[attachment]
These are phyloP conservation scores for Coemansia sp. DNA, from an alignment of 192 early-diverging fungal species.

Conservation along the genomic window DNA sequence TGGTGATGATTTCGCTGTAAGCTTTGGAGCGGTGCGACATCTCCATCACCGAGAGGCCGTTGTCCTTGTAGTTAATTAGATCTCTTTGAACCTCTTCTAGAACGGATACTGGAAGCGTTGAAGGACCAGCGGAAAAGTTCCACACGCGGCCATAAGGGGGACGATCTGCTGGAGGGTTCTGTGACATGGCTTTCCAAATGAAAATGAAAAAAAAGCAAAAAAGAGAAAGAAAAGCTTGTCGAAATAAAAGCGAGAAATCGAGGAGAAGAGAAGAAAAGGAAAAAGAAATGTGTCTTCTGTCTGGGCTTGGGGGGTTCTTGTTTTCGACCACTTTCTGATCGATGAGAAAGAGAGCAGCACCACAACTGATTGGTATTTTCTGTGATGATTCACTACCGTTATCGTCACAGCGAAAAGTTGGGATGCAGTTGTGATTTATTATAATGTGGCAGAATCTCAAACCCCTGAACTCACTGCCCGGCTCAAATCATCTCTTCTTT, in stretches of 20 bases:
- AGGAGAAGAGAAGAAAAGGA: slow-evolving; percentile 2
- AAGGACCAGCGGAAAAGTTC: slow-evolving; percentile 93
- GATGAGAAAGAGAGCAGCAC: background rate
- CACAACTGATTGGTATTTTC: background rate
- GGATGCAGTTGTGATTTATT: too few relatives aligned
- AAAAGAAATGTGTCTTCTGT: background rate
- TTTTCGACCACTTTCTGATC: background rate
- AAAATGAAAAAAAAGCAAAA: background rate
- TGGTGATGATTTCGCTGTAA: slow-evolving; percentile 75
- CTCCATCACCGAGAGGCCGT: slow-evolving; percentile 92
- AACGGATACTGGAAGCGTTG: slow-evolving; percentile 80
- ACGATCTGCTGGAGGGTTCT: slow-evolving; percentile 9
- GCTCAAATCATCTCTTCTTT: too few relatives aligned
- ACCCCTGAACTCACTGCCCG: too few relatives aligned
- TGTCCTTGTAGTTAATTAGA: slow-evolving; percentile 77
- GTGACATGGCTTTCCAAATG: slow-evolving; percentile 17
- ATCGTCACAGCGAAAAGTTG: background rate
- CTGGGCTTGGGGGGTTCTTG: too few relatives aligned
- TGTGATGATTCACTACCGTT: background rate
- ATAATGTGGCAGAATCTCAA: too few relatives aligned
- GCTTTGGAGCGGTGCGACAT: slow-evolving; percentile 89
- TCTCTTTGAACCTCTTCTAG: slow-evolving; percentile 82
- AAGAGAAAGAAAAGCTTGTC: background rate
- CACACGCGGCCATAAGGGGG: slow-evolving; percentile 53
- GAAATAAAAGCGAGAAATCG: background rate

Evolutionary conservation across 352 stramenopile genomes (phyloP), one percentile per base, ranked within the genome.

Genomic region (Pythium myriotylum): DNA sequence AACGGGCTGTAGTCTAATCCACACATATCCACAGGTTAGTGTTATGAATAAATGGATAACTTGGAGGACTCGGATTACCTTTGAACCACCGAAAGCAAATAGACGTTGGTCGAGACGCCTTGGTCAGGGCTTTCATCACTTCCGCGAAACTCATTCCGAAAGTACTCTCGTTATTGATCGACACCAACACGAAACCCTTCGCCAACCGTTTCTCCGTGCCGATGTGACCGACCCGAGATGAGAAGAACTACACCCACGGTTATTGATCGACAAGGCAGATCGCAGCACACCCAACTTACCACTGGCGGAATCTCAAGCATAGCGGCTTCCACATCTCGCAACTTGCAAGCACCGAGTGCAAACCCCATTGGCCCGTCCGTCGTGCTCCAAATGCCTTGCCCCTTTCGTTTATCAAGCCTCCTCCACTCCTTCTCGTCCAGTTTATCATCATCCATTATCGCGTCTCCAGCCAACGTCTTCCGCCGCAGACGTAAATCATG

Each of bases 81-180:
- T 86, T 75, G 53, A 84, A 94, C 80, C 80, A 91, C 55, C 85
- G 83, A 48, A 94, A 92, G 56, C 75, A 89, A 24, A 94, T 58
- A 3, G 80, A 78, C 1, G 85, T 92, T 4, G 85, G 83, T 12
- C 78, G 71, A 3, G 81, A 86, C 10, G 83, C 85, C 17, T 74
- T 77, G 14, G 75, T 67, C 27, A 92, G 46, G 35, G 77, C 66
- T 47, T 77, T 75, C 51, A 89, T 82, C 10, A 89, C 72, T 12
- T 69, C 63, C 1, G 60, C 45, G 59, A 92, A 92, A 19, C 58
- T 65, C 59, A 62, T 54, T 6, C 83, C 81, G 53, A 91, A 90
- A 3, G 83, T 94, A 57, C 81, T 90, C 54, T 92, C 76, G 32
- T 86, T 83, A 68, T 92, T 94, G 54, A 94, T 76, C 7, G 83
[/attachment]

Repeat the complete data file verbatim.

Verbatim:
These are phyloP conservation scores for Coemansia sp. DNA, from an alignment of 192 early-diverging fungal species.

Conservation along the genomic window DNA sequence TGGTGATGATTTCGCTGTAAGCTTTGGAGCGGTGCGACATCTCCATCACCGAGAGGCCGTTGTCCTTGTAGTTAATTAGATCTCTTTGAACCTCTTCTAGAACGGATACTGGAAGCGTTGAAGGACCAGCGGAAAAGTTCCACACGCGGCCATAAGGGGGACGATCTGCTGGAGGGTTCTGTGACATGGCTTTCCAAATGAAAATGAAAAAAAAGCAAAAAAGAGAAAGAAAAGCTTGTCGAAATAAAAGCGAGAAATCGAGGAGAAGAGAAGAAAAGGAAAAAGAAATGTGTCTTCTGTCTGGGCTTGGGGGGTTCTTGTTTTCGACCACTTTCTGATCGATGAGAAAGAGAGCAGCACCACAACTGATTGGTATTTTCTGTGATGATTCACTACCGTTATCGTCACAGCGAAAAGTTGGGATGCAGTTGTGATTTATTATAATGTGGCAGAATCTCAAACCCCTGAACTCACTGCCCGGCTCAAATCATCTCTTCTTT, in stretches of 20 bases:
- AGGAGAAGAGAAGAAAAGGA: slow-evolving; percentile 2
- AAGGACCAGCGGAAAAGTTC: slow-evolving; percentile 93
- GATGAGAAAGAGAGCAGCAC: background rate
- CACAACTGATTGGTATTTTC: background rate
- GGATGCAGTTGTGATTTATT: too few relatives aligned
- AAAAGAAATGTGTCTTCTGT: background rate
- TTTTCGACCACTTTCTGATC: background rate
- AAAATGAAAAAAAAGCAAAA: background rate
- TGGTGATGATTTCGCTGTAA: slow-evolving; percentile 75
- CTCCATCACCGAGAGGCCGT: slow-evolving; percentile 92
- AACGGATACTGGAAGCGTTG: slow-evolving; percentile 80
- ACGATCTGCTGGAGGGTTCT: slow-evolving; percentile 9
- GCTCAAATCATCTCTTCTTT: too few relatives aligned
- ACCCCTGAACTCACTGCCCG: too few relatives aligned
- TGTCCTTGTAGTTAATTAGA: slow-evolving; percentile 77
- GTGACATGGCTTTCCAAATG: slow-evolving; percentile 17
- ATCGTCACAGCGAAAAGTTG: background rate
- CTGGGCTTGGGGGGTTCTTG: too few relatives aligned
- TGTGATGATTCACTACCGTT: background rate
- ATAATGTGGCAGAATCTCAA: too few relatives aligned
- GCTTTGGAGCGGTGCGACAT: slow-evolving; percentile 89
- TCTCTTTGAACCTCTTCTAG: slow-evolving; percentile 82
- AAGAGAAAGAAAAGCTTGTC: background rate
- CACACGCGGCCATAAGGGGG: slow-evolving; percentile 53
- GAAATAAAAGCGAGAAATCG: background rate

Evolutionary conservation across 352 stramenopile genomes (phyloP), one percentile per base, ranked within the genome.

Genomic region (Pythium myriotylum): DNA sequence AACGGGCTGTAGTCTAATCCACACATATCCACAGGTTAGTGTTATGAATAAATGGATAACTTGGAGGACTCGGATTACCTTTGAACCACCGAAAGCAAATAGACGTTGGTCGAGACGCCTTGGTCAGGGCTTTCATCACTTCCGCGAAACTCATTCCGAAAGTACTCTCGTTATTGATCGACACCAACACGAAACCCTTCGCCAACCGTTTCTCCGTGCCGATGTGACCGACCCGAGATGAGAAGAACTACACCCACGGTTATTGATCGACAAGGCAGATCGCAGCACACCCAACTTACCACTGGCGGAATCTCAAGCATAGCGGCTTCCACATCTCGCAACTTGCAAGCACCGAGTGCAAACCCCATTGGCCCGTCCGTCGTGCTCCAAATGCCTTGCCCCTTTCGTTTATCAAGCCTCCTCCACTCCTTCTCGTCCAGTTTATCATCATCCATTATCGCGTCTCCAGCCAACGTCTTCCGCCGCAGACGTAAATCATG

Each of bases 81-180:
- T 86, T 75, G 53, A 84, A 94, C 80, C 80, A 91, C 55, C 85
- G 83, A 48, A 94, A 92, G 56, C 75, A 89, A 24, A 94, T 58
- A 3, G 80, A 78, C 1, G 85, T 92, T 4, G 85, G 83, T 12
- C 78, G 71, A 3, G 81, A 86, C 10, G 83, C 85, C 17, T 74
- T 77, G 14, G 75, T 67, C 27, A 92, G 46, G 35, G 77, C 66
- T 47, T 77, T 75, C 51, A 89, T 82, C 10, A 89, C 72, T 12
- T 69, C 63, C 1, G 60, C 45, G 59, A 92, A 92, A 19, C 58
- T 65, C 59, A 62, T 54, T 6, C 83, C 81, G 53, A 91, A 90
- A 3, G 83, T 94, A 57, C 81, T 90, C 54, T 92, C 76, G 32
- T 86, T 83, A 68, T 92, T 94, G 54, A 94, T 76, C 7, G 83